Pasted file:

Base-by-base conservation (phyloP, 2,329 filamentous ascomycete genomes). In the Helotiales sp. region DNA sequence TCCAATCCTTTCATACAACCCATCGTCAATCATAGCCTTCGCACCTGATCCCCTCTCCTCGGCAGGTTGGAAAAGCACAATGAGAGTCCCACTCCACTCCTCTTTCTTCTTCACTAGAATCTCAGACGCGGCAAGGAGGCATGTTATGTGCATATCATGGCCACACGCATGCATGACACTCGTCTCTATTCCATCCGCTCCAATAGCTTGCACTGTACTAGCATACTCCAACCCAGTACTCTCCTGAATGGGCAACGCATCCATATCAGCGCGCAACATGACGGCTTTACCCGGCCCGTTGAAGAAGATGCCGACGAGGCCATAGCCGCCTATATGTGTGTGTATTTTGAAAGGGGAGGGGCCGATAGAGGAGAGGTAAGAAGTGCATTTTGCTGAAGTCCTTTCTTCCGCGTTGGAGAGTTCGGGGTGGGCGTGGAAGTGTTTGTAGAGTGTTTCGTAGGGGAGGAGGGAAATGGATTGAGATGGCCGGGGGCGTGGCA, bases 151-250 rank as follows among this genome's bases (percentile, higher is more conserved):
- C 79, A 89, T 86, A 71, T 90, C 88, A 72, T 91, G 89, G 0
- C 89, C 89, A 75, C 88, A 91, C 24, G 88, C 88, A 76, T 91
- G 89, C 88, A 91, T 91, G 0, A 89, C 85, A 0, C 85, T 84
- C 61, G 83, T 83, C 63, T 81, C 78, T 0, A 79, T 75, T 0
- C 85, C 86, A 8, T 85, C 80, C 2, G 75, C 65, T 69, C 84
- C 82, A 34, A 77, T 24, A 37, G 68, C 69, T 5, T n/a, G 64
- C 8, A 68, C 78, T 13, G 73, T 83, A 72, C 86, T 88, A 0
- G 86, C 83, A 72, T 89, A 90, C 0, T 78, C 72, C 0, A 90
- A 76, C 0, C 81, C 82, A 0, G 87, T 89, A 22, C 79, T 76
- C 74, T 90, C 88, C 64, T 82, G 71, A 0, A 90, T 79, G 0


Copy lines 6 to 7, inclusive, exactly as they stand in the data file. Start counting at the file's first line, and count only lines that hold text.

- C 85, C 86, A 8, T 85, C 80, C 2, G 75, C 65, T 69, C 84
- C 82, A 34, A 77, T 24, A 37, G 68, C 69, T 5, T n/a, G 64